Age discrimination affects all older workers, but people in their mid-30s may feel it most acutely because they are experiencing it for the first time.

Flynn Fan started dreading 35 when he was 30. He knew he might be passed over for work in a few years, but until then his problem was overwork.

At his last company, he said, most of his colleagues were either single, like him, or married without children. Their overtime shifts were out of control. For three months in 2021, Mr. Fan said, the earliest he left work was 11 p.m. He started taking anti-anxiety drugs.

Then late last year he was let go, along with most of his colleagues, at an artificial intelligence company in Shanghai.

In the past six months, he has sent his résumé to more than 300 companies and landed 10 interviews with no offer. Now he is looking for jobs that pay 20 to 30 percent less. He also started looking in other cities near Shanghai.

At 35, he feels young. But for society, he said, 35 is like a “plague.”

Cici Zhang is 32 and has already been told by employers that she’s too old. She showed a screenshot of a job posting at a company that sells maternity products, with the age limit set below 32. One of her former supervisors told her that he could replace her with a young graduate after three months of training.

Chinese companies like to chase the hottest trend instead of perfecting what they already have, she said. So experience and expertise aren’t the qualities they value most.‌

As a woman, Ms. Zhang faces added layers of discrimination. Since she was 25, she has fielded questions from employers about when she planned to have children. When she answered that she and her husband had no such plans, she would be asked what their parents thought of their decision.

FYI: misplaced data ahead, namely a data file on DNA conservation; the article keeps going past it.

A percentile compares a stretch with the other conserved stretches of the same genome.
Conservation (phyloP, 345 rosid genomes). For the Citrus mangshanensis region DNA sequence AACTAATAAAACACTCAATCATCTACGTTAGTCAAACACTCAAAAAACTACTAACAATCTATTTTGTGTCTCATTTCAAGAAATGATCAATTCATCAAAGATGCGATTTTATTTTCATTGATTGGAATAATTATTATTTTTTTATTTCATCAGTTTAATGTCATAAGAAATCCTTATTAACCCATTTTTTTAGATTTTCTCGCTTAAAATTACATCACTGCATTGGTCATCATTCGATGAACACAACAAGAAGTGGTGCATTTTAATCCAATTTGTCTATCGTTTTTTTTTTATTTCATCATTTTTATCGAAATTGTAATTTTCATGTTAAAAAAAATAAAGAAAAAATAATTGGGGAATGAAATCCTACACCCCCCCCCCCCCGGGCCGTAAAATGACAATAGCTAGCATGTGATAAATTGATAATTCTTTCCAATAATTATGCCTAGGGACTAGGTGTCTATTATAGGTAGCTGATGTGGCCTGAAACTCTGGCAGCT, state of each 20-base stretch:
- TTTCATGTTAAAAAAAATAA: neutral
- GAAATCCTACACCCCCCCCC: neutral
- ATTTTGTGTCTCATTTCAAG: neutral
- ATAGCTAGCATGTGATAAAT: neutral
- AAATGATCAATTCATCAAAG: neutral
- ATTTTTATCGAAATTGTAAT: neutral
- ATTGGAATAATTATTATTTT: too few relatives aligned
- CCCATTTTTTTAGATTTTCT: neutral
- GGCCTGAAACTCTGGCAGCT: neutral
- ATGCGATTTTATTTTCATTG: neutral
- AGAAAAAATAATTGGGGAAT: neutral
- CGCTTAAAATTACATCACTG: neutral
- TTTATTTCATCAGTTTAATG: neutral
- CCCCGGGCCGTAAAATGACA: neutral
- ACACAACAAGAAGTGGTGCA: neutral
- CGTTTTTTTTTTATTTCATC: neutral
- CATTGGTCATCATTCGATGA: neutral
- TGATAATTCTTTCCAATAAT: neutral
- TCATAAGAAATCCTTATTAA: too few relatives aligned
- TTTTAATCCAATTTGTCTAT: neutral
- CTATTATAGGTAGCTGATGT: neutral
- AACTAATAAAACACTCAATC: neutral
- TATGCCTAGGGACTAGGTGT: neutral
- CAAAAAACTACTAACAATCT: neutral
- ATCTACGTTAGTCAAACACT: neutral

After being laid off in September, Ms. Zhang, a marketing professional, messaged more than 3,000 companies, sent her résumé to more than 300 and landed fewer than 10 interviews. Last month, she finally got a job offer from a small company.

She accepted the job, feeling no excitement or happiness about it.

“I used to have expectations. I wanted promotions, pay raises and a better life,” she said. “Now I have none. I just want to survive.”

She and her husband feel they can’t afford to have children. They have a mortgage and barely scraped by when she was out of work, while worrying that he, too, could lose his job.

Their anxieties make them wonder whether it’s even fair to have children. Ms. Zhang quoted a popular saying on the internet: “If a child’s birth is meant to inherit one’s toil, panic and poverty, then not giving birth is also a form of kindness.”

Mr. Liang, the 38-year-old tech professional, said something similar. He loves children but doesn’t believe he could give them a good life. Like many Chinese who grew up in the countryside, he was raised by his grandparents while his parents worked in cities. He would not want his children to have that life.

Besides, he first has to find a job. Even before the pandemic, he was asked at an interview why he was applying for a tech support position at his age. He showed me the job listings of his local provincial government: The age requirement for all positions was 18 to 35.

When I commented that 35 must weigh like a mountain, Mr. Liang responded, “It’s the precipice.”